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CBO: How Policies to Reduce Greenhouse Gas Emissions Could Affect Employment

May 5, 2010

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The Congressional Budget Office (CBO) has analyzed the research on the effects that policies to reduce greenhouse gases would have on employment.

Human activities around the world are producing increasingly larger quantities of greenhouse gases, particularly carbon dioxide resulting from the use of fossil fuels and from deforestation. Because of concerns that the accumulation of such gases in the atmosphere will result in a variety of environmental changes over time that would have serious and costly effects, policies to reduce those emissions are being considered. Such policies would impose costs on the U.S. economy and affect patterns of employment throughout the country.

Adopting policies aimed at reducing emissions of greenhouse gases would shift the demand for goods and services away from fossil fuels and products that require substantial amounts of those fuels to make or to use and toward alternative forms of energy and products that require lesser amounts of fossil fuels. Employment patterns would shift to mirror those changes in demand. Changes in employment in specific industries would reflect the amounts of greenhouse gases they emit (through production and use of their output) and the difficulty of reducing their emissions of those gases.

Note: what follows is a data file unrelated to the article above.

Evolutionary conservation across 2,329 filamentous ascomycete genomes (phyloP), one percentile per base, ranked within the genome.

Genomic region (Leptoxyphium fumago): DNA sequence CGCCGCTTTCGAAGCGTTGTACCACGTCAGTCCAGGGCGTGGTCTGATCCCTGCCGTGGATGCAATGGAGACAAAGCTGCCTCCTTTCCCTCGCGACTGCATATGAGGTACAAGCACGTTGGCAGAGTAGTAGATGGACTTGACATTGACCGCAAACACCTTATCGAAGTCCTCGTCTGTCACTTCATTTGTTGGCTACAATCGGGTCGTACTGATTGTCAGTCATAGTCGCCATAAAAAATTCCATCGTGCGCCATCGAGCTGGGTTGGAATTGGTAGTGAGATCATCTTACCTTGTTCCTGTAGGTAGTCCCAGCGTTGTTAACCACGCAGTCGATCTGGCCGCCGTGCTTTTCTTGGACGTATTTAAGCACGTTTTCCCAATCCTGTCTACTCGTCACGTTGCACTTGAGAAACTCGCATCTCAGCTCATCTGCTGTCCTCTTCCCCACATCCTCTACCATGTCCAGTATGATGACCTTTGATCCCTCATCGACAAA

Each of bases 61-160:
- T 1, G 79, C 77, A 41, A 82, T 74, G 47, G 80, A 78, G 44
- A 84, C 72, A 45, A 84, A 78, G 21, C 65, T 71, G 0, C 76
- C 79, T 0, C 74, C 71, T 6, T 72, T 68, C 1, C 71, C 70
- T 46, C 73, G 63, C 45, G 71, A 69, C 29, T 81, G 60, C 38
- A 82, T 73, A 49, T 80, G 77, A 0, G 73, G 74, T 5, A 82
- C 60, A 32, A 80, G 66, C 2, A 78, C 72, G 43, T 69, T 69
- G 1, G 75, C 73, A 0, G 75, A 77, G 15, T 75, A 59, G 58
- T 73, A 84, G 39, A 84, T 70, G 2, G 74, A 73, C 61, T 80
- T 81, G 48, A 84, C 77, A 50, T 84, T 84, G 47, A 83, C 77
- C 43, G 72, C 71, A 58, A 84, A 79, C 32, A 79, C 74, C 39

The Congressional Budget Office (CBO) has analyzed the research on the effects that policies to reduce greenhouse gases would have on employment and concluded that total employment during the next few decades would be slightly lower than would be the case in the absence of such policies. In particular, job losses in the industries that shrink would lower employment more than job gains in other industries would increase employment, thereby raising the overall unemployment rate. Eventually, however, most workers who lost jobs would find new ones. In the absence of policies to reduce emissions of greenhouse gases, changes to the climate also might affect employment; however, this brief does not address such changes because that effect would probably arise after the next few decades, and it has not been studied as carefully by researchers.

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